The Cavaliers look to bounce back from their first loss in a Saturday showdown on the road against the top-ranked Fighting Irish
On March 26th, 2022, Virginia defeated Notre Dame 12-8 in Charlottesville in a victory that was more dominant than the final score would suggest. The Irish, at that point in the season, had a 2-4 record with the rest of their ACC slate still ahead of them. After falling to UVA, Notre Dame won its last six games and was the hottest team in college lacrosse besides Maryland entering the NCAA tournament. Shockingly, the Fighting Irish did not make the tournament despite many analysts predicting they could win it all.
Nearly a year later, Notre Dame has still not lost a game since falling to UVA last March. The Fighting Irish picked up right where they left off with a strong 6-0 start, including a 13-12 overtime win at Maryland and a dominant 16-3 win over Ohio State. Notre Dame took over the No. 1 spot in the rankings this week after Virginia fell to Maryland last Saturday.
Now, the two powerhouse programs will meet on Saturday in South Bend for the first of two meetings this season. Given the talent these two teams possess, don't be surprised if there is a third matchup between the Cavaliers and Irish on Championship weekend in May.
Read on for a full preview No. 3 Virginia at No. 1 Notre Dame, including details on the game, an opponent scouting report, and keys to the game.
Who: No. 3 Virginia (6-1, 0-0 ACC) vs. No. 1 Notre Dame (6-0, 0-0 ACC)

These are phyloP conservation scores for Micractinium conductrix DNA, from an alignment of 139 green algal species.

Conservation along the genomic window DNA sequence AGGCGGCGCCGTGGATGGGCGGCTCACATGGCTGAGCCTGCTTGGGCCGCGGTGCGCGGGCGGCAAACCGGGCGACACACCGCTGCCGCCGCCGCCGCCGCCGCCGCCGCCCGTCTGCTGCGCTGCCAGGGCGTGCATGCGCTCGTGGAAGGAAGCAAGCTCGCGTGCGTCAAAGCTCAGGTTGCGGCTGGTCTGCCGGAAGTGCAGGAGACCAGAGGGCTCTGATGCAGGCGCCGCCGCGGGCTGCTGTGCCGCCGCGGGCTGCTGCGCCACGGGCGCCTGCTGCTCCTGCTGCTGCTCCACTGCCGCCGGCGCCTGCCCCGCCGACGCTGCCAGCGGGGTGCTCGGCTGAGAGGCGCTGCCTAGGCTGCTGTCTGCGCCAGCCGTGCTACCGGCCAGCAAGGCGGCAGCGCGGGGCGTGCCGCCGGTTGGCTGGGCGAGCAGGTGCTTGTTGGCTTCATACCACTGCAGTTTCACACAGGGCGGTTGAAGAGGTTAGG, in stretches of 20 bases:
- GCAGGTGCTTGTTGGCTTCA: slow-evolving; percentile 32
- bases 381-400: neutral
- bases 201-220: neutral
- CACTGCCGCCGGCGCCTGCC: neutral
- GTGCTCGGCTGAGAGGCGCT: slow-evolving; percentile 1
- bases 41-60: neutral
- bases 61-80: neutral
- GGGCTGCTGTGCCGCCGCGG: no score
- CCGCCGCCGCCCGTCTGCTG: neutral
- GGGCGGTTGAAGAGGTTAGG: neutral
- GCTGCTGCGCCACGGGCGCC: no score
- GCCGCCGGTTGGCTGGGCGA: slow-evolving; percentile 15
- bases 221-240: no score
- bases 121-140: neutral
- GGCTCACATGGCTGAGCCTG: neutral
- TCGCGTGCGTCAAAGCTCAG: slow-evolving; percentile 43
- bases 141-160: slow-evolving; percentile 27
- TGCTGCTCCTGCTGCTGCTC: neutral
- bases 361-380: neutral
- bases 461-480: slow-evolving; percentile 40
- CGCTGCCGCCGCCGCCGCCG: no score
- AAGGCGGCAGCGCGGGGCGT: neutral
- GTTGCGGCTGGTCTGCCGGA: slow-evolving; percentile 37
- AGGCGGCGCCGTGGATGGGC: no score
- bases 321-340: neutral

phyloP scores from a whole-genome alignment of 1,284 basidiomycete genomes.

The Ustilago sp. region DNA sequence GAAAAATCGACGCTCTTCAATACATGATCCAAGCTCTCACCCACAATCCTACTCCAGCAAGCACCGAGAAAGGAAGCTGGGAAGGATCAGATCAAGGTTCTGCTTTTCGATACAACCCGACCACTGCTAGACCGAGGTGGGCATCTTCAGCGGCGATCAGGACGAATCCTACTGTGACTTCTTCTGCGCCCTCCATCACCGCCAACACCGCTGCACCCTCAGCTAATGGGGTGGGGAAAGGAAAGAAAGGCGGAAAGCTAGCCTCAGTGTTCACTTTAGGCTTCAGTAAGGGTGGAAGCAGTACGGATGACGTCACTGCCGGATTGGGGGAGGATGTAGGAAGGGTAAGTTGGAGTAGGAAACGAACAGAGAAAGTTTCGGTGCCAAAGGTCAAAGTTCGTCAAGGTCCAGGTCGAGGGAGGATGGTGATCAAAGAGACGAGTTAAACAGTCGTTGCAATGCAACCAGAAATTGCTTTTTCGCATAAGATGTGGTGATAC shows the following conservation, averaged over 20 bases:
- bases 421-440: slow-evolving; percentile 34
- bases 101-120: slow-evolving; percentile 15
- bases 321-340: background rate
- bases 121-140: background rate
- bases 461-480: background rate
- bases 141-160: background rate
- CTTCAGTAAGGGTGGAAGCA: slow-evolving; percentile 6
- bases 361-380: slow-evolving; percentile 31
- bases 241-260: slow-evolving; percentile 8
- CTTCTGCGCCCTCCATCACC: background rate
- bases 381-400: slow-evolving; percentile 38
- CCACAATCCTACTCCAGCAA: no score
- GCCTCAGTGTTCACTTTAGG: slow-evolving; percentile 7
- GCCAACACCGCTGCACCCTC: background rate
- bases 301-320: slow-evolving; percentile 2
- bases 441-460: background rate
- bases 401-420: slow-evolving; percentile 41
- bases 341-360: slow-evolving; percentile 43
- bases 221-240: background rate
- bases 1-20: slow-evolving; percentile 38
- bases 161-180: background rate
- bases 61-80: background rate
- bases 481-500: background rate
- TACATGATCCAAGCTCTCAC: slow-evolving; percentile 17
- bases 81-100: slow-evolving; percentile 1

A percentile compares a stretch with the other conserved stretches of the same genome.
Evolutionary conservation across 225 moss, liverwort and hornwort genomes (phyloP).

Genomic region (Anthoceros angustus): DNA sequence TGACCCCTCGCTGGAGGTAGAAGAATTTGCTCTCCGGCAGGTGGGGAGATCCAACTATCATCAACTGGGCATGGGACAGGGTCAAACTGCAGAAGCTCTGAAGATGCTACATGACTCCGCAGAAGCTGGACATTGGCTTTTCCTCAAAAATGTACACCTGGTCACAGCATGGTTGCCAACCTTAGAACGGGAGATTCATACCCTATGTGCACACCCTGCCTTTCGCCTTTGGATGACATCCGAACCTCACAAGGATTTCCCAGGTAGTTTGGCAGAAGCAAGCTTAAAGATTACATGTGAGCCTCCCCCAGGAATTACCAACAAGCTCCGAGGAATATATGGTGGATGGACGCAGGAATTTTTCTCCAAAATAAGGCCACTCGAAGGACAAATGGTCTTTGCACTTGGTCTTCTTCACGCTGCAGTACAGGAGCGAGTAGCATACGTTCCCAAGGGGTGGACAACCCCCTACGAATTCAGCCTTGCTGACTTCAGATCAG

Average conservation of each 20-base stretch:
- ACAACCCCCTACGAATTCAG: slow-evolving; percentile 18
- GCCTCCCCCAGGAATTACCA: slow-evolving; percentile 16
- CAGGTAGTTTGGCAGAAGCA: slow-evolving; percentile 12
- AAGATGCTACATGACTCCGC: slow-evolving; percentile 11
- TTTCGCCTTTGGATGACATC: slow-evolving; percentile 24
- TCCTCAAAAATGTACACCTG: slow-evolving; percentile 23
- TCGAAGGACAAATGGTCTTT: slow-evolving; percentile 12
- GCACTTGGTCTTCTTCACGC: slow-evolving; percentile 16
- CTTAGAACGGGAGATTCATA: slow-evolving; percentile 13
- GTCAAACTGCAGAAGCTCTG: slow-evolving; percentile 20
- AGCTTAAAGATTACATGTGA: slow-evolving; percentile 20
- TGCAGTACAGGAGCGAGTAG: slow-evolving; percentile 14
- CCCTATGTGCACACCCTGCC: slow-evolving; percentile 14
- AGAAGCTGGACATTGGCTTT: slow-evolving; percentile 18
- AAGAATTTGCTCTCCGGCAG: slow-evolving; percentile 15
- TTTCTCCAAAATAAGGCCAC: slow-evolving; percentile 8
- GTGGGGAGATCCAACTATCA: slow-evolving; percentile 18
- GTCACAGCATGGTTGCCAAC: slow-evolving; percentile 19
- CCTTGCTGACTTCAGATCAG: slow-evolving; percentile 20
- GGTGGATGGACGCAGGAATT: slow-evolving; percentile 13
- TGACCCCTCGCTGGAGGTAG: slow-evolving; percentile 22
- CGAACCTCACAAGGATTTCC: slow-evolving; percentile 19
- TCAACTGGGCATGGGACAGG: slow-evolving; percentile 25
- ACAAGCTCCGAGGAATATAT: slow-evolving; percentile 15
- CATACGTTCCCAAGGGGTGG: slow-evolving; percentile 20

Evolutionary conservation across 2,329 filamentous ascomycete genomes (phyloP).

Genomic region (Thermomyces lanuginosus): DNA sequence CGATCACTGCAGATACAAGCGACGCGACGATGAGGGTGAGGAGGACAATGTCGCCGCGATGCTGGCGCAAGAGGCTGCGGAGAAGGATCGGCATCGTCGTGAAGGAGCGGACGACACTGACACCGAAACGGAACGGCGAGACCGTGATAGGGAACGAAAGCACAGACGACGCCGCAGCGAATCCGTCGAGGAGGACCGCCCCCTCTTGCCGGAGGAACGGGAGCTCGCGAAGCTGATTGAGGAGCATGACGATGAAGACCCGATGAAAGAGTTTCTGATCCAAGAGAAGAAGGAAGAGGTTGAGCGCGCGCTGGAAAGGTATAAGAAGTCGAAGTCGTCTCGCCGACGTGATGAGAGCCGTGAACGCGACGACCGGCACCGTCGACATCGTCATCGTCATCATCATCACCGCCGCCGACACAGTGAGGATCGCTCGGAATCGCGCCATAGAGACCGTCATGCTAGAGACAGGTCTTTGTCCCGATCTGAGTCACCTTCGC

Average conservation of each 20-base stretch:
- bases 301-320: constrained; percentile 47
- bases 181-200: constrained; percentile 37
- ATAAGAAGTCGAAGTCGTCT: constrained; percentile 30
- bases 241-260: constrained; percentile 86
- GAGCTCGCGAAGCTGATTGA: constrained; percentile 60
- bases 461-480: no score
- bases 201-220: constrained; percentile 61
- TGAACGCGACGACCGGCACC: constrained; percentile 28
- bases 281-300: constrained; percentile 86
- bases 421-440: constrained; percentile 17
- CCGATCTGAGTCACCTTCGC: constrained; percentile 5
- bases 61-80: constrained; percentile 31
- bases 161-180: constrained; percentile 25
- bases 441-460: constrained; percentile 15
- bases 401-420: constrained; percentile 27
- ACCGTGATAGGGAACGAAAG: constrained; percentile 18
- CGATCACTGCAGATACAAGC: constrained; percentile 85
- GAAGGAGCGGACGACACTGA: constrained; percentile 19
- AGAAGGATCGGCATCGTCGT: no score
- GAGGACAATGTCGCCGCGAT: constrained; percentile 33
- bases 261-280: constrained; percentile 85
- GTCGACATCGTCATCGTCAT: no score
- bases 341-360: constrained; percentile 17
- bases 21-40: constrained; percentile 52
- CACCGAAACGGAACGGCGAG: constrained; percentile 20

When: Saturday, March 25th at 12pm ET
Where: Arlotta Stadium in South Bend, Indiana
How to watch: ESPNU
All-time series: Virginia leads 9-8
Last meeting: Virginia defeated Notre Dame 12-8 on March 26, 2022 in Charlottesville
Opponent Scouting Report: Notre Dame
Notre Dame is the hottest team in college lacrosse and enters this weekend on a 12-game win streak carrying over from last season. The Fighting Irish are the only undefeated team remaining because of their dominance on both sides of the ball, ranking second in goals per game and goals allowed per game. Head coach Kevin Corrigan, the longest-tenured DI men's lacrosse coach, has set this team up to be more than capable of bringing the Fighting Irish their first national championship.
Notre Dame ranks first in scoring margin, winning its six games by an average of 8.67 goals per game, while Virginia is second at 6.71. The only close matchup was an overtime victory at Maryland with the game-winner coming off the stick of Pat Kavanagh, the heart and soul of the Notre Dame offense and a finalist for the Tewaaraton Award in 2021. Kavanagh is known for his creativity on offense that makes him difficult to guard. This season, Kavanagh has ten goals and 24 assists and is complemented by his younger brother Chris who leads the team in goals with 21. The two youngest Kavanagh brothers, whose brother Matt Kavanagh plays in the PLL, have continued the family tradition of playing their collegiate lacrosse at Notre Dame and dominating the competition.